“Sh, no,” he says, petting the back of my head, holding me tighter. “Nothing’s your fault, Mia. Everything’s okay. I’m so sorry.”

“I’m sorry,” I whisper.

“Stop apologizing. I pushed you too far. This is my fault. It’s going to be okay, I promise.”

I feel so safe in his arms. Maybe I can just stay in my bedroom and never leave again, not even for dinners. People will see me and know that I’m the horrible monster who loves her boyfriend’s murderer then, but in my bedroom, there’s no one to hate me for it. No one but me, I guess.

“Don’t make me leave,” I say, burrowing into his chest. “I don’t want to leave.”

“I’m not going to make you leave,” he assures me.

“I do love you. I just feel so horrible for it,” I tell him, new tears springing to my eyes.

Sighing heavily, he wraps his arms all the way around me, blocking out everything else. There’s only his chest, his arms, his scent, and even though I know he’s the danger, I still manage to feel protected from the world.


When I finally recover from my nervous breakdown, Mateo is still there in the floor of my bathroom, holding me tightly in his strong, comforting arms.

Adrian disappeared and came back with one of those little white pills, but I did not hesitate to take it this time. My brain was ripping me apart and I wanted to claw my way out of it, so if the little white pill would calm me down, this time I would let it.

It did.

I’m not sure what kind of attack or mental break that was, exactly, but it was fucking scary. I felt completely unhinged, drowning in a sea of guilt, unable to pull myself out.

Mateo has stopped apologizing to me, but he did, a lot. Frantically. It didn’t make sense to me at the time, I couldn’t piece it together, but now that the pill has sedated me and I don’t feel like I’m losing my goddamn mind, I remember something else Vince told me—about how Mateo was the one who found his mother after she committed suicide. He was only a little boy. Mateo’s never told me the story himself, but he has mentioned that women have killed themselves to escape the torment of the Morelli men before—he even promised that while he would push my limits, he would always stop before it got that far.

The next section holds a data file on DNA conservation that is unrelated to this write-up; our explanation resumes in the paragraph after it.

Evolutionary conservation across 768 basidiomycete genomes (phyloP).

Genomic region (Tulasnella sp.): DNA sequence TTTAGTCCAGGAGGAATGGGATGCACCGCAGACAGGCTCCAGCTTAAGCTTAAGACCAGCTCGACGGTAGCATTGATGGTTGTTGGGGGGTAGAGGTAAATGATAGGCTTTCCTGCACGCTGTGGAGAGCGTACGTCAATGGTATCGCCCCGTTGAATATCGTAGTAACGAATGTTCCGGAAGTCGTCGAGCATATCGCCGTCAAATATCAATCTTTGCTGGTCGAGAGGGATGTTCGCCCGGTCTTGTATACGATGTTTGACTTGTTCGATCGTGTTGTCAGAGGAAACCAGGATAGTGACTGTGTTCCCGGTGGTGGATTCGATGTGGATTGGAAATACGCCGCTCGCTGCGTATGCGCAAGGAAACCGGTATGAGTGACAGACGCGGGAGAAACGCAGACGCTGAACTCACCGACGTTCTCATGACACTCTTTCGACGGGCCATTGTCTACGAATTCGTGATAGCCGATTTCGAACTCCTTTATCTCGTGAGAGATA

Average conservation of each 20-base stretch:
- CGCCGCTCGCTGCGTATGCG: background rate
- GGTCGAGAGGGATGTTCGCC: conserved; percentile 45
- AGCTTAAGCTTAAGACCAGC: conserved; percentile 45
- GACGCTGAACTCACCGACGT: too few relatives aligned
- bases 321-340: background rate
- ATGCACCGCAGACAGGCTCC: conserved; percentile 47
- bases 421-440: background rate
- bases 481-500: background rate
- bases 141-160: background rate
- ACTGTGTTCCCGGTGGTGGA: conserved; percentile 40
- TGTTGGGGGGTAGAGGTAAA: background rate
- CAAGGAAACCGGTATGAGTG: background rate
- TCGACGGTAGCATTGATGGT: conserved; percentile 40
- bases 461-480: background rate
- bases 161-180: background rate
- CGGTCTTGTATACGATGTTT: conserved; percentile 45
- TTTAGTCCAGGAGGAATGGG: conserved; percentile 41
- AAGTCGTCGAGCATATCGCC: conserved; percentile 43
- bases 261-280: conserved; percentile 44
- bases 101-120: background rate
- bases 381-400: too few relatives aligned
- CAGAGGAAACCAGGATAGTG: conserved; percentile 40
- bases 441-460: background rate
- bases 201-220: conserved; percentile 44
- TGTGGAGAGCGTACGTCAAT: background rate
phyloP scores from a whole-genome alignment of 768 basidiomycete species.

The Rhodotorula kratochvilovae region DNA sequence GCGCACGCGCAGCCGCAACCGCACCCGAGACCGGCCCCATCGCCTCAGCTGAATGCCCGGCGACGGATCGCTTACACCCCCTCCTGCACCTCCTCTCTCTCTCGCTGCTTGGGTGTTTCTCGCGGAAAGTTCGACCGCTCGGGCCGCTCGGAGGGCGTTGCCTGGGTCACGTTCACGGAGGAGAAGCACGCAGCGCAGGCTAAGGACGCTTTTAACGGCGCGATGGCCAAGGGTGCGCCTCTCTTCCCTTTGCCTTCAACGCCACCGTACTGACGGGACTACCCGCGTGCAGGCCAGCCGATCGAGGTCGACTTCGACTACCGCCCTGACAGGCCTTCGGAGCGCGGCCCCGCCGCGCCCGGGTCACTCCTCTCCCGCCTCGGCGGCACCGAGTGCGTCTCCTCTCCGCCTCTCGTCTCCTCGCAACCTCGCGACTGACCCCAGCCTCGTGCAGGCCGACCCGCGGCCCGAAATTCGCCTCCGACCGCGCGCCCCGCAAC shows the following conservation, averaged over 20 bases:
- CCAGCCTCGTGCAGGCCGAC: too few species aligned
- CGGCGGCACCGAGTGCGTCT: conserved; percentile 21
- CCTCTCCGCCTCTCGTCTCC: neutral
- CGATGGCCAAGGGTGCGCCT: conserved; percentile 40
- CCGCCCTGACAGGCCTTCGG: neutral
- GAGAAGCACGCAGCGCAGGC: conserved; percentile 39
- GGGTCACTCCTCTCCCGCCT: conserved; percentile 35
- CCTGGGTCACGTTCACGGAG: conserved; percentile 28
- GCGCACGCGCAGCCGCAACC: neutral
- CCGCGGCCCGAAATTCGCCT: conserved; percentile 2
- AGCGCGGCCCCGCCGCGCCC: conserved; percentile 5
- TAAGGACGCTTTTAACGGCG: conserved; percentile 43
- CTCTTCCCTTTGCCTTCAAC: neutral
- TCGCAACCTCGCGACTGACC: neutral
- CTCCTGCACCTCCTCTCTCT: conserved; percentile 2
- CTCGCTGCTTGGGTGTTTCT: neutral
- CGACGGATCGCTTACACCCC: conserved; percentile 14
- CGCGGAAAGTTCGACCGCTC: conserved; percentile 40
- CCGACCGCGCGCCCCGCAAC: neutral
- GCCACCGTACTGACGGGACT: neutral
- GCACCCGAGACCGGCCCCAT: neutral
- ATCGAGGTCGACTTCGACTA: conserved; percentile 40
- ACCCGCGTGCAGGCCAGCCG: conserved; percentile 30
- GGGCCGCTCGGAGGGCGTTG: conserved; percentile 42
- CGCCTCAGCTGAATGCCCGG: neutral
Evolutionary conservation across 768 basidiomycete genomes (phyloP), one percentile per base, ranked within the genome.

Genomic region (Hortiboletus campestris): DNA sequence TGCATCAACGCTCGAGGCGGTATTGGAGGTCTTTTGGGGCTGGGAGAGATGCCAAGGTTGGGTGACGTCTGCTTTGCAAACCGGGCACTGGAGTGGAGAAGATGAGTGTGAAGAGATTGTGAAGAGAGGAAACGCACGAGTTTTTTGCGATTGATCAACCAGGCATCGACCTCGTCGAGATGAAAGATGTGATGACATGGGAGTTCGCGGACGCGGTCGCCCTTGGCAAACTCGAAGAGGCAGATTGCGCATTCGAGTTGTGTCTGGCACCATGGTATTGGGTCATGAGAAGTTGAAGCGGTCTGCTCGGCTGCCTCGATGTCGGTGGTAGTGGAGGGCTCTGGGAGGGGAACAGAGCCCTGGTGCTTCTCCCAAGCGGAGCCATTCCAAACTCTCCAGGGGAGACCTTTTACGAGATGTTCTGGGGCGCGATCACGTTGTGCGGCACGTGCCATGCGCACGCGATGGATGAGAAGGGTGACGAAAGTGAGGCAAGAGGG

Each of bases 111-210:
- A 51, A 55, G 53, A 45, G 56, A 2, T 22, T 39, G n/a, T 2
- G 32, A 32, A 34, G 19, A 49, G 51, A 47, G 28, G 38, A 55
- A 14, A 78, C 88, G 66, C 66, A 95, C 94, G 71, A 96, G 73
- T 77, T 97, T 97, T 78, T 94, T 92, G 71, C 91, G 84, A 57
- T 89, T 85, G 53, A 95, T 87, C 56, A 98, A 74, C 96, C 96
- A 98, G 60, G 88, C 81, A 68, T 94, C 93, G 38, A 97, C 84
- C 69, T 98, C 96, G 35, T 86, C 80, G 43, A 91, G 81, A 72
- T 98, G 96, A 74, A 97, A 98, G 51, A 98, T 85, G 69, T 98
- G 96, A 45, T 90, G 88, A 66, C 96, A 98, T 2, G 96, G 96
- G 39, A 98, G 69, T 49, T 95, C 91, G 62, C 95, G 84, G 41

It didn’t occur to me he might jump to that conclusion. Nothing occurred to me—it wasn’t a plan, I just needed somewhere to hide, and only the bathrooms don’t have cameras. I just didn’t want him to see me breaking in half.

“I’m so tired,” I murmur against his chest. My arms are around him now, locked in an embrace that he seems completely disinterested in breaking.

“You scared the living fuck out of me,” he replies. He sounds tired, too. Remorseful. It scares me a little, and I hold him tighter.

“I didn’t mean to scare you. I didn’t think you’d even know I was in here. I just didn’t want you to see me.”

“Mia…” He sighs, and I can feel his grip on me tighten. “You can’t do that. If I’m pushing you too hard, you have to tell me.”

“I didn’t want you to make me leave.”

Tipping my chin up, he meets my gaze. “I will never make you leave. I don’t want you to leave.”

“But you said…”

“I’m a fucking liar, Mia,” he states, sounding aggravated with himself instead of me this time. “I’m so sorry. Please, just… don’t ever let me push you this far again. I’ll never make you leave. Never. Not for anything. You don’t have to be afraid of that. You’ll be in this house long after I’m gone.”

I squeeze him tighter. “Don’t say that. I don’t ever want you to be gone.”

“Please don’t let me break you.”

“I’m not that breakable,” I assure him. “I just… I’ve never felt this much guilt before. It’s so horrible.”

“Stop thinking about that. Come on, let’s stand up.”

I don’t want to let go of him, but he doesn’t give me much choice. Once he’s standing, he takes my hand to help me up. He pulls me into his arms to hug me again, like he just can’t express enough how glad he is that I’m alive.

Finally he pulls back, but he still holds onto my hand. He laces our fingers together and walks me out.

I follow, docile as can be, until I realize he’s taking me to his study. Then I slow to a stop.

“I don’t want to go in there,” I tell him. “I can’t be sad anymore today.”

“You’re not going to be sad anymore today,” he promises me. “Mad, probably. Not sad.”

I frown, confused. He’s still holding my hand and he drags me into the study, whether I want to go or not. I try to focus on his desk, because I cannot look at Vince’s empty chair.

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